Crowds of people have gathered at France's Mont Saint-Michel to see an unusually high spring tide caused by the current sun-moon configuration. Other locations experienced a similar phenomenon.
The sun and the moon joined forces on Saturday morning to produce a remarkable natural spectacle at the Mont Saint-Michel abbey in northern France, with a tidal surge of around 14 meters (46 feet) that cut the rocky island off from the mainland.
Thousands gathered to see the tide, which reached a first high point during the night and is to reoccur on Saturday evening. The island will be lit by spotlights for the occasion.
The Naval Hydrographic and Oceanographic Service (SHOM), situated in Brest, said the expected tidal coefficient - an indicator of the difference in height between consecutive high and low tides - is 119, the highest-ever reported level. The coefficient ranges between 20 and 120.
Mont Saint-Michel already has some of the strongest tides in the world, but the current positions of the sun and moon relative to the earth are producing an effect that is seen about once every 18 years or so - giving the lie to the media billing as "tide of the century."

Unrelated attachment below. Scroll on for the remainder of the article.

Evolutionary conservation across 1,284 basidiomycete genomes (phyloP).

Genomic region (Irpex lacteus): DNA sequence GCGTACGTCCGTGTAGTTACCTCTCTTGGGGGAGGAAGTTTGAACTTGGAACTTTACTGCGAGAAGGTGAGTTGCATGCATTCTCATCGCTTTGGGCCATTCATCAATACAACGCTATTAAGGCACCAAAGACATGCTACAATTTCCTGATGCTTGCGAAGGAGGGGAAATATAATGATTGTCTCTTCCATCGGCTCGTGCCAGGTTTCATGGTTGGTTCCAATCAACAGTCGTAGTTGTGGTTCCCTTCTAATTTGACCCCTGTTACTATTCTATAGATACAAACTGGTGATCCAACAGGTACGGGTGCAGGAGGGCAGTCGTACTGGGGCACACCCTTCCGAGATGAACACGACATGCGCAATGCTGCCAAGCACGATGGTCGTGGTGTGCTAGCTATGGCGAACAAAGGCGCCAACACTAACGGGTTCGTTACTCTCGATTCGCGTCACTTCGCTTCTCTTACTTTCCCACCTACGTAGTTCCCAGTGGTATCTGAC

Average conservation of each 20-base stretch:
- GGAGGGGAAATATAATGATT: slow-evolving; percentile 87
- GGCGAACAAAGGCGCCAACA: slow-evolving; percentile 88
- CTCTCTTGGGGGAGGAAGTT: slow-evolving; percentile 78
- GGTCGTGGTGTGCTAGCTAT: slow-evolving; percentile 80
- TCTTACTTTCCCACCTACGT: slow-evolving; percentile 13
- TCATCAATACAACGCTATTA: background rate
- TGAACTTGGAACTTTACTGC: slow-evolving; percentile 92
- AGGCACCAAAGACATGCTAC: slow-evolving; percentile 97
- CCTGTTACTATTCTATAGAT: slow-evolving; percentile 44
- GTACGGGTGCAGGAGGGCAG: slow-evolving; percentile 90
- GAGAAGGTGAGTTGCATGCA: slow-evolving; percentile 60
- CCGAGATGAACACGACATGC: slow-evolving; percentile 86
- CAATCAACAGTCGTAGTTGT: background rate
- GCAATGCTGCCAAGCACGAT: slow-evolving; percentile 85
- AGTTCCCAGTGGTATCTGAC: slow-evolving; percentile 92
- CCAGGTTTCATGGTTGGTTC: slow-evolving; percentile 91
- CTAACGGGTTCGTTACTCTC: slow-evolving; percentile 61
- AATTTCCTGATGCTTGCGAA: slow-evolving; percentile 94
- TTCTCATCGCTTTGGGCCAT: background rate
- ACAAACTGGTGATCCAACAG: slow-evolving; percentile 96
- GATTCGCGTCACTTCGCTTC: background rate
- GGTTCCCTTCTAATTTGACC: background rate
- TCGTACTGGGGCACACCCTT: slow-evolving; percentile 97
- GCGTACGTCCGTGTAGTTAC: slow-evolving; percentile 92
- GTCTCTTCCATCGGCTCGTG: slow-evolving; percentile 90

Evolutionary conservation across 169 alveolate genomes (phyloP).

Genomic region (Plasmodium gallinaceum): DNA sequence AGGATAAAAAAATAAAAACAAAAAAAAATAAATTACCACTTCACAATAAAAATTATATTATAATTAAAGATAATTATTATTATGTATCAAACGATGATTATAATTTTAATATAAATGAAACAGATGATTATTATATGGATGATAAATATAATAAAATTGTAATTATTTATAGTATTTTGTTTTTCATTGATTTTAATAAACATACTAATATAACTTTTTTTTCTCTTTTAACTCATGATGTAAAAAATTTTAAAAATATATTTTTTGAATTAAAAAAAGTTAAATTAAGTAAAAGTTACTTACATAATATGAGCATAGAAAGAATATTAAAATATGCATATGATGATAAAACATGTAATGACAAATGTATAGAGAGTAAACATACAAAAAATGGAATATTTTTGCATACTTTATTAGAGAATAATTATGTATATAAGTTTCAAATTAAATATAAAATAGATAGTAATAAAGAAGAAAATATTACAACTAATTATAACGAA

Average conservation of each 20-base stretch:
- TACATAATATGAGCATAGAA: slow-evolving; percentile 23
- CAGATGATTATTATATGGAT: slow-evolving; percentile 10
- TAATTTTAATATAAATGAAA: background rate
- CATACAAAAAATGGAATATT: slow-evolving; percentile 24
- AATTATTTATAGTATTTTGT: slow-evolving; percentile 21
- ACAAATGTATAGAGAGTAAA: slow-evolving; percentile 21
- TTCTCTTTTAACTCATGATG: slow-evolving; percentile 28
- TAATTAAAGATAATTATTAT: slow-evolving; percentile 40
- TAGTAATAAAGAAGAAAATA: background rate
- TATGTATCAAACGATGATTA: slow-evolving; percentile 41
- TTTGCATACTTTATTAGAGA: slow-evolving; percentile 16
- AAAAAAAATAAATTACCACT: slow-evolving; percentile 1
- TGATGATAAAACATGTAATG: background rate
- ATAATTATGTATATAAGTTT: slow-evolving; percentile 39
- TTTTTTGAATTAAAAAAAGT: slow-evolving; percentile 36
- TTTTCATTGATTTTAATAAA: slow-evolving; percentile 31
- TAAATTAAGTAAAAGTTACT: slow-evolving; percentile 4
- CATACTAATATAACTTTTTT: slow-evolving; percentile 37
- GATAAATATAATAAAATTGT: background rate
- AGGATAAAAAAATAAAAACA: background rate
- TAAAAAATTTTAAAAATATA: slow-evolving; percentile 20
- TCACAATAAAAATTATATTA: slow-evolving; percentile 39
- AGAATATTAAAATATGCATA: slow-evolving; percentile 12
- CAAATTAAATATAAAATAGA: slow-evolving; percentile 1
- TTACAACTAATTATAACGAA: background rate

The "supertide" phenomenon will also be seen at other places around the world, with the Bay of Fundy on the Atlantic coast of Canada expected to experience a surge of up to 16 meters. The Bristol Channel in western England is likely to see a more than 14-meter difference between low and high tide levels.
The tidal phenomenon is linked to Friday's solar eclipse and to the current "supermoon," which occurs when the moon comes closer to the earth than normal.
tj/sms (AFP, dpa)